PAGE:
OK It's Not OK Corey Dargel
OK IT'S NOT OK
OK It's Not OK is the fourth studio album from "baroquely unclassifiable" (The New Yorker) composer and "prince of postclassical song" (Time Out New York) Corey Dargel. The record has been lauded as a "landmark in its very own way" (Gapplegate Classical-Modern Music Review), "some of the most interesting music being made today" (Quirks & Quiddities), and was praised by Rhapsody for evoking "the buoyant quality of unexpected joy."
OK It's Not OK is the follow-up to 2010's lauded double album of chamber pop songs Someone Will Take Care of Me and finds Dargel returning to the world of skittering and buoyant electronics that colored his 2008 release, Other People's Love Songs. On OK It's Not OK, Dargel plays the roles of producer, songwriter, singer and composer, demonstrating his mastery of all aspects of the creative process and injecting his songs with a diverse spectrum of sounds. The instrumentation on OK It's Not OK embraces classical, rock, and pop idioms equally – with violin, piano, and pure-tone vocals appearing alongside electric guitar, drum machines, and synthesizers.
Fans of Dargel will immediately recognize his idiosyncratic style – a combination of Steve Reich's devious grooves, Morrissey's literary wit, and Xiu Xiu's emotional directness – and newcomers will be drawn in by Dargel's indelible and contagious melodies.
Dargel’s lyrics are as carefully crafted as his music. Multiple layers of word games, unexpected rhymes, and double entendres merge with quirky rhythms and complex grooves that mimic natural speech patterns. Thematically, the album is primarily concerned with the intertwining subjects of depression and composure, yet Dargel's winking delivery and clever arrangements bring a sense of levity to these heavier topics. Unpredictable melodic twists and turns seamlessly blend with Dargel’s earnest, conversational disposition, belying the sometimes-dark lyrical content which, in less careful hands, could take a turn for the morose but, in Dargel's hands, feels light and even playful.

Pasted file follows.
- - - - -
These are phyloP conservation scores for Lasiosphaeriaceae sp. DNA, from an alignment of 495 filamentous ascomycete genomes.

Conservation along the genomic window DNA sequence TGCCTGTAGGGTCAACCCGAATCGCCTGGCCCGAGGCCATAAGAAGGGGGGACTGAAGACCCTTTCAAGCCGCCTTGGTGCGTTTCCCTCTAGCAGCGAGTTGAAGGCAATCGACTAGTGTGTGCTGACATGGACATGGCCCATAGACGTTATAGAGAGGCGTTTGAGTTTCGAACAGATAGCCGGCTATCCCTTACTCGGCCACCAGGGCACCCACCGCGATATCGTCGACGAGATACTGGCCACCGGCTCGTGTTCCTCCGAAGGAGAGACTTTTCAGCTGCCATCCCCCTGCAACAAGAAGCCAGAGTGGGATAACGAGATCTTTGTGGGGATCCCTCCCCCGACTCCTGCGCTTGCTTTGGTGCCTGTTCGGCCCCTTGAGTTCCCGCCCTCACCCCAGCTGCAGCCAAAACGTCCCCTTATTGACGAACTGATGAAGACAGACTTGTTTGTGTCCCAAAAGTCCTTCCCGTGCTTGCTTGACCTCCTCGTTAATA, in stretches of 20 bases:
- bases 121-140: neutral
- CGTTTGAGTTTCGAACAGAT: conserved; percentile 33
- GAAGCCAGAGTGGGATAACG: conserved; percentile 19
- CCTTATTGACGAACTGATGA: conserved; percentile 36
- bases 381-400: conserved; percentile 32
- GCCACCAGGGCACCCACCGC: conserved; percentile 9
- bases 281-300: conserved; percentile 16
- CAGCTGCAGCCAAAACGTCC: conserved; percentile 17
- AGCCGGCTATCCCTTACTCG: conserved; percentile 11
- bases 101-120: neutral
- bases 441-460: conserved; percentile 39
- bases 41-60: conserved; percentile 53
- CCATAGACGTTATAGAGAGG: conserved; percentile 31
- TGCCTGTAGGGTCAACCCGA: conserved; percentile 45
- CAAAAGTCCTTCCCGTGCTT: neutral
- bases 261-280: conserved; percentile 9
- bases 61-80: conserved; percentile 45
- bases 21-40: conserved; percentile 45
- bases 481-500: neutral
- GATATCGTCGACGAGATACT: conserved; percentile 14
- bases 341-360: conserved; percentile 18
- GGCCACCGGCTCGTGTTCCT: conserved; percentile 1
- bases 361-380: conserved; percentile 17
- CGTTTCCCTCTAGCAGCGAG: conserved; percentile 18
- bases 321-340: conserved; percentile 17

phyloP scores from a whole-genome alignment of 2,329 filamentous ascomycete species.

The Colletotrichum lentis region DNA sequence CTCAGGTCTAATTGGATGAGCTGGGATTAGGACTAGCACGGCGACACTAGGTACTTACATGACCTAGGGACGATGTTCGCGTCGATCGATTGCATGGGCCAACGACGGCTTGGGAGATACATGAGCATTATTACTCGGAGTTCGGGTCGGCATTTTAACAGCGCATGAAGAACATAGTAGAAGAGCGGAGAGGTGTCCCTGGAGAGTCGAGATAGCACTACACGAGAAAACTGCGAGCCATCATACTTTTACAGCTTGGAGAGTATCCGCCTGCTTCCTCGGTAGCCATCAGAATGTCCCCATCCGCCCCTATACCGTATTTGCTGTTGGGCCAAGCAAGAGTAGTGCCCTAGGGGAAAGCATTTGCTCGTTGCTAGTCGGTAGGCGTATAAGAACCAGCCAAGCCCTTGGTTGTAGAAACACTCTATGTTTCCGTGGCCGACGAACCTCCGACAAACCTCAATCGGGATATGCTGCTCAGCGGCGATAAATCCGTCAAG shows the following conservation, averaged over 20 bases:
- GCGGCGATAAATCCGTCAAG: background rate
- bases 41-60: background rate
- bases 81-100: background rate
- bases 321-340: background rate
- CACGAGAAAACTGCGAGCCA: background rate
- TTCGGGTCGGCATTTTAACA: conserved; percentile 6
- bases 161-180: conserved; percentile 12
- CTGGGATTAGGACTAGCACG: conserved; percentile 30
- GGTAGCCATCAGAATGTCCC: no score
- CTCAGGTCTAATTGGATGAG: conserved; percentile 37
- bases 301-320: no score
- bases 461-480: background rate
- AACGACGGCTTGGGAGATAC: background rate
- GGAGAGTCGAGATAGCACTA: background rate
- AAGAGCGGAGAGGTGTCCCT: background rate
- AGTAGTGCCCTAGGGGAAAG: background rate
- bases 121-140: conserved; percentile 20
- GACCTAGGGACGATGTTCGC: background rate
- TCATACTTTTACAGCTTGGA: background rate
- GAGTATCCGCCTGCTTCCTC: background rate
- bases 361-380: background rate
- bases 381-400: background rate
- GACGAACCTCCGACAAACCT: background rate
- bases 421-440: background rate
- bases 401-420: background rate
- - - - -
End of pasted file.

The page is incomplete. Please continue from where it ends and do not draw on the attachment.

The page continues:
Throughout the album, the distinction between depression and composure is evasive. Beginning with the first song — “It’s not a disguise / My vacant stare / Look into my eyes / There’s nothing there” — a gentle suspicion of composure carries the album to its penultimate song, in which a grief-stricken singer protests that “My smile shall remain / Upside down.” The final song, inspired by one of Lydia Davis’s short stories, is an untempered elegy: “If I gathered everything you created / Every little gift that survives you / Put them all in the same place and waited / Wouldn’t that be enough to revive you / Whatever it was that killed you / Surely I can rebuild you.”
The album features contributions from violinist Cornelius Dufallo, guitarist James Moore, bassist Eleonore Oppenheim, and keyboardist Wil Smith. Artist Doug Fitch created the cover art and the music video.
There’s Nothing There
The Opposite Of Love
Do You Have Any Reactions At All
Until She Doesn’t
The Saddest Excuses
On This Date Every Year
No Feelings Grown-Up Enough
Your Discompassionate Arms
Impression Of Me
I Will Only Get Well
Your Profound Self-Doubt
Surely I Can Rebuild You